The Iowa Division of Criminal Investigation continues investigating a November shooting involving a Waterloo Police officer.
Twenty-two year old Derrick Ambrose Jr. died after being shot by Officer Kyle Law, a three-year veteran on the police force.
Police reports indicate Ambrose waved a gun at a group of people before he took off and led Officer Law on a chase. The reports state Ambrose was shot by Law after he came out from behind a tree.
According to Captain Tim Pillack of the Waterloo Police Department, Law has been on paid, administrative leave since the Nov. 18, 2012, shooting.
"We're treating this case no differently than we have in any other officer-involved shooting," he said. Pillack said Law is currently assigned to a desk job with the department.
On Friday, close to 100 people came out to protest against the Waterloo Police Department and Officer Law.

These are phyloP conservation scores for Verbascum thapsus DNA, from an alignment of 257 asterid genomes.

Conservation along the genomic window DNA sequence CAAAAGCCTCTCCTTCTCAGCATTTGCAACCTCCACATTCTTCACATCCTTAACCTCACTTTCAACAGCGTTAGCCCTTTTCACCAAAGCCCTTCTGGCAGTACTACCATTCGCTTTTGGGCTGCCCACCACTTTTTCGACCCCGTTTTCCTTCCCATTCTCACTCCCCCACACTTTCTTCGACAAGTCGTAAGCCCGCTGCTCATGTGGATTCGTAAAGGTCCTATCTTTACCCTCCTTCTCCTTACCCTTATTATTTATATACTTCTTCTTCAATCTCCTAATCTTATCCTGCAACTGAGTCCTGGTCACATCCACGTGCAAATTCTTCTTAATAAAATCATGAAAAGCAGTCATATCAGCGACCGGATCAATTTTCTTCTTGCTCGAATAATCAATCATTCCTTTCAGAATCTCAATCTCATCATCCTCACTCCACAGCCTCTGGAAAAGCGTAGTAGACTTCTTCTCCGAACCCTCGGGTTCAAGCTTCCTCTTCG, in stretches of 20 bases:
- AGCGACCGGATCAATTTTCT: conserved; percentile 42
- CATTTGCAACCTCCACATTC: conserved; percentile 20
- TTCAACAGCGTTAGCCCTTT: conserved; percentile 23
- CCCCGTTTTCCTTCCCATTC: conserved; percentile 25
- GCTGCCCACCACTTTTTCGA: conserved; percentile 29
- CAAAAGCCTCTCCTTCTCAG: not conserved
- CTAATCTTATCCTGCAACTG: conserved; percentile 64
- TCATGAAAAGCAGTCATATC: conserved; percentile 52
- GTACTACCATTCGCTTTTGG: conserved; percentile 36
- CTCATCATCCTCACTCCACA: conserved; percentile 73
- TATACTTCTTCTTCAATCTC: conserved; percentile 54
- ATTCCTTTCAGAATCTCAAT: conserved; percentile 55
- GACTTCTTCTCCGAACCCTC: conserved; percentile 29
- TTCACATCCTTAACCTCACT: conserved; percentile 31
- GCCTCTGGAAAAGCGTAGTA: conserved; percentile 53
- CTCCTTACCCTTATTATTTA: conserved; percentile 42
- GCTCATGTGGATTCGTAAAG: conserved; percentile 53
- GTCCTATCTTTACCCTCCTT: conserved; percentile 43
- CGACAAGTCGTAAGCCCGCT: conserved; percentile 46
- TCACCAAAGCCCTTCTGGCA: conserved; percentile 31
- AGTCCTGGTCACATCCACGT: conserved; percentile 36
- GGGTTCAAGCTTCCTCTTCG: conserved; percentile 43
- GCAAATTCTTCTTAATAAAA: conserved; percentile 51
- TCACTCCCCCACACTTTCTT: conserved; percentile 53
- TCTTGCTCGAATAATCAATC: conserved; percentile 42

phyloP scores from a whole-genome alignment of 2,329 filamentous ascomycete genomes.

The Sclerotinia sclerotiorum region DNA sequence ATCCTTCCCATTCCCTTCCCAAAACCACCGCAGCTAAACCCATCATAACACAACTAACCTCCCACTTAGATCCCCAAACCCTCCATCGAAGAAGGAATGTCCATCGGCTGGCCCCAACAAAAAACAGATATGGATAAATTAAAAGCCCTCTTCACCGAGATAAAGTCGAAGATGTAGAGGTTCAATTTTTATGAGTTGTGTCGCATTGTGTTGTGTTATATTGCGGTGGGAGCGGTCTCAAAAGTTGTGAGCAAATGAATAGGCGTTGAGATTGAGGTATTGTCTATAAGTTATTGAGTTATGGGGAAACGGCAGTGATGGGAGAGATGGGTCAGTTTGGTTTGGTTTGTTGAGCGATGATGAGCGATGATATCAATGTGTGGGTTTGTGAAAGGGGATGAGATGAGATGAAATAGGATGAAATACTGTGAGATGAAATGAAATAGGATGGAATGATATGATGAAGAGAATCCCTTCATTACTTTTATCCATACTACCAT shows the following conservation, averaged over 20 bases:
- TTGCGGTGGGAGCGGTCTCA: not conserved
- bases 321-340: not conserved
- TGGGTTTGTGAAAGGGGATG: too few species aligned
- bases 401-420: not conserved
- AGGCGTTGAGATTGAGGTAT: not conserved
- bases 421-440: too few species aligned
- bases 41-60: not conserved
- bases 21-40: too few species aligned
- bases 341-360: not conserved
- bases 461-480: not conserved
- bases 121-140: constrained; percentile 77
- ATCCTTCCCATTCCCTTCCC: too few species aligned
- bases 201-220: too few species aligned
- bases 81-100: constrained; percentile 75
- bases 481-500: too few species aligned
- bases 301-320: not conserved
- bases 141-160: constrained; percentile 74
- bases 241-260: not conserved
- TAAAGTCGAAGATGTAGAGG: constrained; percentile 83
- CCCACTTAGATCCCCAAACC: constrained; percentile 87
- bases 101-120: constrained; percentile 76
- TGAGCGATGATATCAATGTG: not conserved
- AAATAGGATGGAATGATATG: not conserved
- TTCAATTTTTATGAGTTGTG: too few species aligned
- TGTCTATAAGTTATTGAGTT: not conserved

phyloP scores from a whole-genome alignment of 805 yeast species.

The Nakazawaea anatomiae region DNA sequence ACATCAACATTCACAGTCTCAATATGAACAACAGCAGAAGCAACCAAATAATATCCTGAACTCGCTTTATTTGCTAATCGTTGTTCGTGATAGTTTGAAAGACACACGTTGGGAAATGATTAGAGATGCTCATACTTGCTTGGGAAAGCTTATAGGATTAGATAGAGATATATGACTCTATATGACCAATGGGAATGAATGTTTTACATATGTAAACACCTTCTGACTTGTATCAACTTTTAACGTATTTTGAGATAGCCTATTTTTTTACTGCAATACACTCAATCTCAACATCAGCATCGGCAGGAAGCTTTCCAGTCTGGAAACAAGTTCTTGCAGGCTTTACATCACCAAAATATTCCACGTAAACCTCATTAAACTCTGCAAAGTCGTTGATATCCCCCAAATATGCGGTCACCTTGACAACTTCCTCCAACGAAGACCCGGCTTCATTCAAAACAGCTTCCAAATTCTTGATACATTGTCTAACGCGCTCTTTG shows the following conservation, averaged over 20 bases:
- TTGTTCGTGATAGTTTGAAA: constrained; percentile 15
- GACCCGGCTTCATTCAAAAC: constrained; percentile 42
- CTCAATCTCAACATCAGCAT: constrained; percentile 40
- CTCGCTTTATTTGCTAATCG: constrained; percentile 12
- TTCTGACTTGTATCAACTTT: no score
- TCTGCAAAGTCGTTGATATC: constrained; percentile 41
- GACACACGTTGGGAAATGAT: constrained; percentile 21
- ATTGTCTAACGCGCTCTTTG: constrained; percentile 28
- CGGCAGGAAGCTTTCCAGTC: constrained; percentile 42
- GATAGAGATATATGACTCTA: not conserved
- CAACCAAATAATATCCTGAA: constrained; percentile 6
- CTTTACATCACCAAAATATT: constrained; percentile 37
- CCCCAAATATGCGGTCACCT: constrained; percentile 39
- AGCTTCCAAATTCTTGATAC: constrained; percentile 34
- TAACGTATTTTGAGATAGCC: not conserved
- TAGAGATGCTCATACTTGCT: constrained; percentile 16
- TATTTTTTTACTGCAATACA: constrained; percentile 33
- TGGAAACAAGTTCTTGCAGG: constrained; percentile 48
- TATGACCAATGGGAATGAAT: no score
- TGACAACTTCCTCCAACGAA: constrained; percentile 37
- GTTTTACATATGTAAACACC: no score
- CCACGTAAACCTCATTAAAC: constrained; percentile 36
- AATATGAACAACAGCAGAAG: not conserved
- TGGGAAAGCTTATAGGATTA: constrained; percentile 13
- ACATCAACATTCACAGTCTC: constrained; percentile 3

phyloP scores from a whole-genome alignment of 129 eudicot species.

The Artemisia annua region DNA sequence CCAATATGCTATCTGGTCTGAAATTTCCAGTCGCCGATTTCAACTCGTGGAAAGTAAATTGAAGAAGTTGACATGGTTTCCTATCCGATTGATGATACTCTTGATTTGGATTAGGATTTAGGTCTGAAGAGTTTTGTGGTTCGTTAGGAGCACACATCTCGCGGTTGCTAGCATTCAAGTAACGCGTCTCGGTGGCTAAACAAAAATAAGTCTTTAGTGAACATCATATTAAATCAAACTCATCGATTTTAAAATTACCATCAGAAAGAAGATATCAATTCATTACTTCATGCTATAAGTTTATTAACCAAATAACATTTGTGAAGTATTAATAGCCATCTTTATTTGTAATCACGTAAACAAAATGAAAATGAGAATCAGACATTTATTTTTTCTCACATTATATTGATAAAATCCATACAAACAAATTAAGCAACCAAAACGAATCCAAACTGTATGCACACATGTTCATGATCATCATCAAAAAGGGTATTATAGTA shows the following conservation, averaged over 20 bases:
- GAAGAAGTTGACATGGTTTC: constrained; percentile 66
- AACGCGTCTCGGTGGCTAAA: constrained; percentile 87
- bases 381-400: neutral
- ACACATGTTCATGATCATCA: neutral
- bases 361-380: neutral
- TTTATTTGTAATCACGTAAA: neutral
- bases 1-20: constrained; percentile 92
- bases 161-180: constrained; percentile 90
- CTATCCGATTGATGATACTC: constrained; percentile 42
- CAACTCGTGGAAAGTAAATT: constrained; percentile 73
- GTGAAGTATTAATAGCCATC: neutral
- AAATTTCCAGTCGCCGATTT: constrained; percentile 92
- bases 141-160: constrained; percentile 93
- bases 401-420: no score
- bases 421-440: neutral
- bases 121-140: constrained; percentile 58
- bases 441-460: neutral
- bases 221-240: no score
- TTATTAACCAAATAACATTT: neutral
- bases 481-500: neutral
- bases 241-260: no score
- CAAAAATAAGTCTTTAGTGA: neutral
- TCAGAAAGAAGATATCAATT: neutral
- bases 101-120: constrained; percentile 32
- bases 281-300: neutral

The crowd, many of them dressed in red and black, chanted things like, "We want justice!" and "Arrest Officer Law!"
The protest started at 1611 E. 4th Street in Waterloo, and it ended approximately nine blocks later in the parking lot of the Waterloo Police Department.
"We just want justice because there's no reason he had no reason to shoot him," said Ambrose's girlfriend of more than 2-years, Aneesha Forney of Waterloo.
Forney said she was with Ambrose the night he was killed. She said Ambrose did not wave a gun in the air.
"They try to make him out to be someone that he's not," she said. "He was a graduate. He was no felon. He had a gun license...I mean he wasn't a model citizen, I'm not going to say that, but he wasn't a bad person."
Forney said she welcomes the opportunity to talk with the police department to tell them the department is wrong.
"We're going to fight until we can't fight anymore," said Forney.
Pillack said the department would be willing to meet with concerned family members and friends, but that no request to do so had been made.
Family members of Ambrose said they plan to hold additional protests to make sure they get their point across.
Police said they don't have a problem with the protests, as long as people participating are peaceful.
"They have a right to protest. We're not going to change what we're doing just by their protest," said Pillack.
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